Cambodia’s authoritarian Prime Minister Hun Sen will preside over the country’s first Southeast Asian Games in May and national elections in July, and he has ticked every box required for an orderly transfer of power to his eldest son Hun Manet at some point in the coming years.
It’s a trifecta of the tallest order and over recent months the region’s longest-serving leader has bluntly stated what his expectations are in terms of media coverage. This month’s closure of the independent news outlet Voice of Democracy (VOD) has served as a warning for those who fail to toe the line.
In regard to the Southeast Asian Games, Hun Sen stated quite clearly in December, “I would like to, once again, appeal to public and private media to actively involve [sic] in the campaign to advertise and clean up homes and society.”
Those campaigns included “one person plays one sport,” “Cambodia is beautiful”, “Cambodia reduces traffic accidents and reduces the effects of drugs” and “sports live in peace” – inside and outside the country – to be conducted over the 100 days leading up to the games.
At the fifth annual meeting between Hun Sen and Cambodian journalists on January 14, he made a further eight recommendations. One request was for the media to “establish a partnership with the Royal Government by acting as a bridge between the state institution to the people and vice versa.”
The prime minister has also asked media organizations to “strengthen the code of ethics and professional practice as well as oppose opportunists under the label of journalism to maintain the values and dignity.”
Cambodia spin doctors are on par with the likes of Russia, China, and former United States President Donald Trump in using “fake news” – that last refuge of authoritarians – when in need of an excuse to counter unwanted critical opinion.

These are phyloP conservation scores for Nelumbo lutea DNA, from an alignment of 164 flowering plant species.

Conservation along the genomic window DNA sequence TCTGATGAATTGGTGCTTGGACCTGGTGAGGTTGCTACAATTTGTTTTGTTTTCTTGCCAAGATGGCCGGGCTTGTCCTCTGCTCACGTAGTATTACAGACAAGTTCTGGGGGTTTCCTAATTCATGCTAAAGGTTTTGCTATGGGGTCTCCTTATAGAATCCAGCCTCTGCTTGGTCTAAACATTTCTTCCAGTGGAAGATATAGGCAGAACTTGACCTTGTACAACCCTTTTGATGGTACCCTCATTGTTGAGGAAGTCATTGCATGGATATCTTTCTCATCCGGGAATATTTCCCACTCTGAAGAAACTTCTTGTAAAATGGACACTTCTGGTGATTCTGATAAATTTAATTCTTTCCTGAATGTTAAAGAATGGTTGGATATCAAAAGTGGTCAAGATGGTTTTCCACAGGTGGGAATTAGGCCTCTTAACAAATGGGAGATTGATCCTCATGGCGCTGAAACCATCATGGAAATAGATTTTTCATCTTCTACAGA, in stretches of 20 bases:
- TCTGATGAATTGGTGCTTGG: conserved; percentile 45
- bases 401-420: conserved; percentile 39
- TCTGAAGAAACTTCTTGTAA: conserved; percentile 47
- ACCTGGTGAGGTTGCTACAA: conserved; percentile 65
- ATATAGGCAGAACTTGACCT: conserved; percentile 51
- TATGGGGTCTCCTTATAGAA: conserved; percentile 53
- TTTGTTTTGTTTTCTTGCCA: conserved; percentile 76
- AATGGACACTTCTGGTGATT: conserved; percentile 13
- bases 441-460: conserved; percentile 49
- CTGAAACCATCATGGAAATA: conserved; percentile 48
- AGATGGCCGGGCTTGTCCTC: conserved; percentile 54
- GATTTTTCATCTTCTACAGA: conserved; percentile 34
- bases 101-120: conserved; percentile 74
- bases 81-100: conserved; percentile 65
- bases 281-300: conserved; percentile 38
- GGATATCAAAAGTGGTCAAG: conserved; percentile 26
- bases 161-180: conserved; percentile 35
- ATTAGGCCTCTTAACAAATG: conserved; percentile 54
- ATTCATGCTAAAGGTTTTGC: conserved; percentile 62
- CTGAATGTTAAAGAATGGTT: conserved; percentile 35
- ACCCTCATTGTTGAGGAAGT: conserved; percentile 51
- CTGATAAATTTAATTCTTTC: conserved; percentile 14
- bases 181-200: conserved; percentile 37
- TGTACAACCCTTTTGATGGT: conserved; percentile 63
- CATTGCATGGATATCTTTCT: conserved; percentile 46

As such, Cambodian-based journalists are expected to “jointly fight against fake news and avoid being a fake news distributor, causing the nation to fall into chaos.”
This was evident when VOD closed because of a disputed quote, which would usually require a simple clarification or correction to be negotiated between the reporter and the government spokesperson, like adults.
This was done but apparently, it was not enough. VOD was closed and its staff was relentlessly vilified online through a spate of attacks by paid-up pro-government forces. The attacks were misogynistic and one editorial by the Phnom Penh Post in response to a BBC report was an own goal.
And, upset by an international backlash, semi-official outlets like Fresh News ran spoon-fed headlines from officials like: “Cambodian Government Does Not Attack VOD; VOD Attacks Government by Spreading False Information.”
Then this: “VOD’s Misleading News Aims to Seriously Destroy Trust Among Leaders of the Royal Government.” Really? A bit more pluck followed, with Hun Sen alleging foreign interference, an old chestnut, but none of the offending parties were named.
Financial backers of the Cambodian Center for Independent Media (CCIM), which held the VOD license, include the Danish humanitarian group Dan Church Aid with its roots in the Danish National Evangelical Lutheran Church.
Also backing it is the German left-wing NGO Rosa Luxemburg Stiftung, Transparency International Cambodia, the U.S.-based Christian advocacy group Bread for the World, and the faith-based Swedish development organization Diakonia.
Hardly the stuff of foreign-funded revolutionaries, although Fresh News bolstered the conspiracy theories, claiming, “Russia Supports Shutdown of VOD”.
Of course, the multitude of non-independent media, controlled by the government, ruling elites, and friendly business interests will fall into line with the media mantra currently being doled out – and ensure Cambodia’s good news story is untainted when told.
It’s a message designed to reinforce the delusions of those in power and make money from the inner circles as the games, elections and transfer of power approach. If only the rest of the world would believe it too.